Suraya is the HR Manager for IkamvaYouth, an organisation which provides an after school programme for learners in underprivileged areas. This incredible establishments programme focuses on a tutoring model (amongst other support services) which encourages learners to pull themselves and each other out of poverty through education.

While Suraya supports IkamvaYouth through various HR practices, systems and advice, she boasts about the privilege of being able to support the real change-makers. Suraya says, “the IkamvaYouth staff go above and beyond to support, encourage and motivate the South African youth so they can secure a better future through education.” She continues, “I remember being interviewed for the position and being asked, “Why IkamvaYouth?”. As embarrassing as it is to admit, I got emotional at the interview (not very professional), but because of what IkamvaYouth’s purpose is in society. It really hits home.”

Suraya is the second eldest, out of four women. “We were raised in a small farming town in Kwa Zulu Natal. My mother was a shoe factory worker and my dad was a bookkeeper. Both of my parents had little to no education but did their best to provide for us. More importantly, I think they both understood the importance of education and what it could mean for our futures. I didn’t value it as much back then, but the older I got, I saw the wisdom in their encouragement. I just knew I wanted a better life, and education was the key.” She continues, “the rest is history. Here I am, working for an organisation which has a deep desire to better others’ lives through dedication and support. I hope that in my own small way, I don’t only support IkamvaYouth through HR but I can also continue to give back.”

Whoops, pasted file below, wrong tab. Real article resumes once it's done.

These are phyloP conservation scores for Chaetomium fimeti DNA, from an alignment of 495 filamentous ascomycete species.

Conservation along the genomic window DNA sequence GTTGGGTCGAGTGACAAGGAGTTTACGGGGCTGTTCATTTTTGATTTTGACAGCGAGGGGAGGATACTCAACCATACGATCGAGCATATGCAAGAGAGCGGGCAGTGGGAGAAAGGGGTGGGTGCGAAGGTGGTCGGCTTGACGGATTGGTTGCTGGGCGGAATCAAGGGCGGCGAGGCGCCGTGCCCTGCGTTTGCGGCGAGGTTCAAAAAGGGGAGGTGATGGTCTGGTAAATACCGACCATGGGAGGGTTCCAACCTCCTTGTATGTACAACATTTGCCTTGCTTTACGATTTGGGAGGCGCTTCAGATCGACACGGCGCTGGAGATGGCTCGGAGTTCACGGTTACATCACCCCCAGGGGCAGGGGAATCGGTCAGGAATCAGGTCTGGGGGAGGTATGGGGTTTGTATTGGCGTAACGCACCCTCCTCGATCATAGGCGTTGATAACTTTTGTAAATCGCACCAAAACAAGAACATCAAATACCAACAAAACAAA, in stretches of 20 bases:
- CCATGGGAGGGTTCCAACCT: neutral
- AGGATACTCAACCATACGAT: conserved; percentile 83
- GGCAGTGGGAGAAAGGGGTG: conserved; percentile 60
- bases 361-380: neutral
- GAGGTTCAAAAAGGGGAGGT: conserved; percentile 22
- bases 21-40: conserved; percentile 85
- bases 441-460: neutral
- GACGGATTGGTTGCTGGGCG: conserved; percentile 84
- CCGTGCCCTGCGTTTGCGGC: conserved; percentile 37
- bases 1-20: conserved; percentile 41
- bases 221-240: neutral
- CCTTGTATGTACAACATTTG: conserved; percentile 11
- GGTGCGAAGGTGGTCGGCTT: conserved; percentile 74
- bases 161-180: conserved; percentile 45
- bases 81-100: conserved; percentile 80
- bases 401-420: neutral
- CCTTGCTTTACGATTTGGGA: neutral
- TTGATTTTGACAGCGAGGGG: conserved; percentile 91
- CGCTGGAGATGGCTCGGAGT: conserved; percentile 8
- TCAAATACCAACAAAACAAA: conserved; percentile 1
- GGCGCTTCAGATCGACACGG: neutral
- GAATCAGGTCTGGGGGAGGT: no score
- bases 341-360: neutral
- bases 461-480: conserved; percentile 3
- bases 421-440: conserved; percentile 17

What are some of the challenges IkamvaYouth face?

Suraya says, “it is estimated that only 50% of learners will make it to grade 12. That is approximately more than half a million learners each year. That translates to half a million young people with little to no education or prospects for a decent living and a successful future. Some of the contributing factors lie in our dysfunctional school systems and an unequal education system. For example, it’s estimated that out of 200 black learners only one will qualify to study engineering; however, amongst white learners, it sits at ten. This poses an alarming challenge for our country.”

How do you overcome these challenges?

“IkamvaYouth provides an after-school programme to underprivileged youth across five provinces in South Africa. The programme focuses on a tutoring model, amongst other support services, which encourages learners to pull themselves, and each other, out of poverty through education. IkamvaYouth acknowledges that this a huge mission. For that reason, we recognise the need to partner with other organisations with the same vision. This helps us to increase our impact and reach as much as possible.”

How is IkamvaYouth making a difference in South Africa?

“As mentioned, we are making a difference mainly through our tutoring programme. It’s through this programme that IkamvaYouth has been delivering excellent outcomes for the past 16 years. Between 2011 and 2017, 84% of our learners passed matric, 87% obtained a bachelor pass (and therefore gained access to university), 87% were placed in learnerships, tertiary education or given the opportunity to upgrade their marks. And lastly, 1591 learners have completed matric with the support of IkamvaYouth. On a more individual level, many of our learners were the very first within their families to receive a tertiary education. This has literally changed the lives of their families, communities and their futures.”

Any words of encouragement for people and/or communities who are in need of hope?

“As someone who comes from a background where an education was not guaranteed, and now sitting in a position that has been awarded to me because I was fortunate enough to get an education, I would say to the South African youth that it is true: an education can and will change the course of your life, your future and that of your family. Don’t give up. Keep your head down, work hard, study hard. It will pay off.”